Cole Foster

Cole Foster

I don’t really remember the first time I heard Cole Foster’s name. More than likely, it was in reference to his father in some way, shape, or form.

‘Hey, you know Cole Foster? Pat’s kid?”

Nothing changes the world more than work and time. Cole has prospered with both and now has a reputation that is every bit as golden and just as independently earned as his father’s. It’s with that in mind that I decided to shoot some questions over to Salinas…

TJJ: I know this is a typical question and I’ll try to be less conventional going further, but how did this all happen? How did you go from son of Pat Foster to one of the most respected metal men in the world?

Foster: Dad and I laugh… and dad has laughed with Chip Foose’s dad, Sam… Now there is “Cole Foster’s dad” and “Chip Foose’s dad.” The kids have taken over the name. I think a lot of that has to do with increased coverage from TV, all the magazines, and the internet. In dad’s day, there was Hot Rod Magazine and Car Craft – that was really it.

Caption: Cole’s pop, Pat Foster, is not only one the world’s great true craftsman and vintage race car restorers, but was also a successful driver in his day. This shot of Pat tearing up the 1/4 mile was taken in the late 60’s.

TJJ: You have pretty much stayed out of the Racing world. Was that calculated or was your calling just else where?

Foster: I was 16 when dad hung it up – I was pissed off. All I ever wanted to do is race cars. Dad always tried to steer me away from racing. He thought that I would live a life of frustration, disappointment, etc… At that time there were no rides for a hired driver – you had to own the car to drive it.

I went and crewed on the “Blue Max” funny car team in 1984. Drag racing was already changing by then – big sponsors, you couldn’t even talk to guys on other teams, etc… I could see then it was not for me. It was a traveling circus. I love the cars (they are amazing) but the magic is gone. Now there are red cars, blue cars… all identical.

Caption: Old Milwaukee paid the bills…

TJJ: Are you competitive at all? Meaning, do you see some other guy’s work and think, “Shit man, I need to do something better than that?”

Foster: More like, “Shit man, I got copied again.” Especially with bikes…

Caption: Clean, simple, and a perfect stance… It’s hard to make a tri-year Chevy stand out, but Cole manages.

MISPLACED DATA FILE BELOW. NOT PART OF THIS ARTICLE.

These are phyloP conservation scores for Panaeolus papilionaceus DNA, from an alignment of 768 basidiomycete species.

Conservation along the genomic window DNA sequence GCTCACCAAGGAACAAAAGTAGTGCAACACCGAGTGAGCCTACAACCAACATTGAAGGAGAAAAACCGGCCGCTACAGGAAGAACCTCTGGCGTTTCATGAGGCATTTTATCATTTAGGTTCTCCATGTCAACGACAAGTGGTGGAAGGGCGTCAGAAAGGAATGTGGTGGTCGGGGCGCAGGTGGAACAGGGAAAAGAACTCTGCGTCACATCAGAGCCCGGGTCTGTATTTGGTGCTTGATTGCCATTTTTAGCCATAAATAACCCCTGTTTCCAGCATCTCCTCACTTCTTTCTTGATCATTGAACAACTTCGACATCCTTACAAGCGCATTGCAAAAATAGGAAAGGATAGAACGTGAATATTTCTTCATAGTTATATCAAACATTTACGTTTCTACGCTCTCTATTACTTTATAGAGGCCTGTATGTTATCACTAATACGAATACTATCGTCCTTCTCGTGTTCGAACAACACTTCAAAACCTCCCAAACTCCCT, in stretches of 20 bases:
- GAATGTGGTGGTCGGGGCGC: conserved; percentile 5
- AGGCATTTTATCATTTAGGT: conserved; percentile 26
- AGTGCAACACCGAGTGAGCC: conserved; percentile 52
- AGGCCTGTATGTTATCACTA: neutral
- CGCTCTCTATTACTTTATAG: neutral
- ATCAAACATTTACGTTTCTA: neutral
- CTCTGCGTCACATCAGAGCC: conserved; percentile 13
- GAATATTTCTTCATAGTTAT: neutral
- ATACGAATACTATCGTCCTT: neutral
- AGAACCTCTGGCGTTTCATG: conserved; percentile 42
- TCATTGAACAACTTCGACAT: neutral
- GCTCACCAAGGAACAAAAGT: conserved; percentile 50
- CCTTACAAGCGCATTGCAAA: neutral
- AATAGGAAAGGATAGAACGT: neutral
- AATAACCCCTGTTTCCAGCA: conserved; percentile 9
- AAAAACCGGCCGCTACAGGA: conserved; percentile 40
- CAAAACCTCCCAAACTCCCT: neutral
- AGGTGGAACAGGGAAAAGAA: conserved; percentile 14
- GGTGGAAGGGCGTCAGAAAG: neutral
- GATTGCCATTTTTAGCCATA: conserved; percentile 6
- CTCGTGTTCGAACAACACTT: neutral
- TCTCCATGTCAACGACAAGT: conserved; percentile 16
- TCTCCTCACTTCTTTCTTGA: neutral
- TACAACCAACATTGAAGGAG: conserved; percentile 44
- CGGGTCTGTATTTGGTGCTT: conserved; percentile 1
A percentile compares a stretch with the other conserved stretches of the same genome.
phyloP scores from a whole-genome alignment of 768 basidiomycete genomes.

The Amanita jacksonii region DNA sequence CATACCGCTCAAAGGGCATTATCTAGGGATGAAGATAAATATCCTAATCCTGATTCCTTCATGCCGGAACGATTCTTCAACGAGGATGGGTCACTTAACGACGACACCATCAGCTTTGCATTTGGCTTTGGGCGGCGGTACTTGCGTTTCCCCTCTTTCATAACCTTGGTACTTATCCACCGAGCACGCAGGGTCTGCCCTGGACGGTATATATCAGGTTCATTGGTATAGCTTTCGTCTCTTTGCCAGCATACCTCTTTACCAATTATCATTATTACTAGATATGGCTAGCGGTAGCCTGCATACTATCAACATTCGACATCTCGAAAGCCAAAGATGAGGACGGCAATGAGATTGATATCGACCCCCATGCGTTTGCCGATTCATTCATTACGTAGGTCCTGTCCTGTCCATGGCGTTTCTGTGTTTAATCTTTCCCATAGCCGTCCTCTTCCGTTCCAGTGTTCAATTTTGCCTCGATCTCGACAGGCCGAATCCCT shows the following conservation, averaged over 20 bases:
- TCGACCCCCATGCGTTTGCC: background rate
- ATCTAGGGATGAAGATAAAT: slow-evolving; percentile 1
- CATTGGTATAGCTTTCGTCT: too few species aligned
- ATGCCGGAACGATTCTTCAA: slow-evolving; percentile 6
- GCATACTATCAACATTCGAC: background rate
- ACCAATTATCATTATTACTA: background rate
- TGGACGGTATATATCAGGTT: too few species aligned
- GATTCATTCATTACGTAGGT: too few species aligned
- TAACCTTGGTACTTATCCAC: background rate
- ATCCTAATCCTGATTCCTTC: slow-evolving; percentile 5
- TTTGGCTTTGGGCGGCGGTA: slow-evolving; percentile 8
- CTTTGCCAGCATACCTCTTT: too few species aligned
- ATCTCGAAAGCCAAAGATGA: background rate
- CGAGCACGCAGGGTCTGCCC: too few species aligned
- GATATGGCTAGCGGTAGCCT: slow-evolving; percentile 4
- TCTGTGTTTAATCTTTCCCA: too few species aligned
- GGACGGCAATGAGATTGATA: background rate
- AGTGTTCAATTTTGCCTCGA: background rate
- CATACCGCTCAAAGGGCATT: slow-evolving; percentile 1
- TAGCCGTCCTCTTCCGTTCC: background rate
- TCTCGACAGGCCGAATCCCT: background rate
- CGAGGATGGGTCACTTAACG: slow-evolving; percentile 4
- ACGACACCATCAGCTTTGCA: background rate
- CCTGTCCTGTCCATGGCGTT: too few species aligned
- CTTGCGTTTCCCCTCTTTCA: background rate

TJJ: Most guys have one thing they do really well. For some it’s painting, for some it’s writing, for some it’s building skyscrapers… For you, it has to be building graceful mechanical things, right? When you are done with a project, do you look at it for what it is or do you just stare at the things you would have done differently in retrospect? I guess what I am getting at is – Do you really comprehend your talent?

Caption: The “blue bike” was built for Custom Chrome… It’s short wheel base, low stance, and dirt tracker style made a huge splash on the scene a few years ago. Cole’s ’54 Chevy is in the background.

Foster: I think when I get done with a project, I’ve already made the changes that I thought it needed before I let anyone see it. Nobody knows that I might throw away a few things before I am pleased… I think a lot of people are OK with their first shot and say, “good enough.” I just cant do that and sleep at night.

Comprehend talent? Sure. I’m confident with my skill. I trust my eye. But I always wonder why I’m overlooked by companies for design work… I can’t get a deal anywhere. I’ve only had a few shots at it. Ya know, I BS my way into doing that blue bike for Custom Chrome and when it was done, it rocked the bike world pretty good. I thought I had a good shot at making a line of parts for them, but they made a gas tank off my design and that’s it. They sell very well, but they have not gone ahead with anything else.

I tried to get in on doing a car/truck for the big three auto manufacturers. They wouldn’t give me the time of day, but they have people with zero talent and 10 a year deal. It fucks me up and breaks my heart. I feel I could really do well in those realms. I feel like a kid that could be the leading scorer in the NBA, but I only get to play half court games at the playground.

It’s frustrating as hell. I see my peers doing ads, TV shows, sponsorships, and I have trouble getting anything. It makes me think that big companies have idiots in charge of marketing, and R&D. The little I am exposed to as far as who gets to go to the big show and who stays in the minors tells me alot. The talent pool is small… The companies don’t look very deep and it’s too bad as there is a lot of untapped talent that will never get to do anything.

Caption: Cole built this sinister and well known ’54 Chevy for Mike Ness.

TJJ: Bikes or cars… You can only build one for the rest of your life. Which is it and why?

Foster: That’s like asking what leg I would want to loose… I like bikes right now because I can get through them pretty fast and they repeat in a lot of ways. Plus, the parts are exposed to the world – I have nothing to hide.

As for cars, the bar is so high right now… You really have to have your shit together to stand out.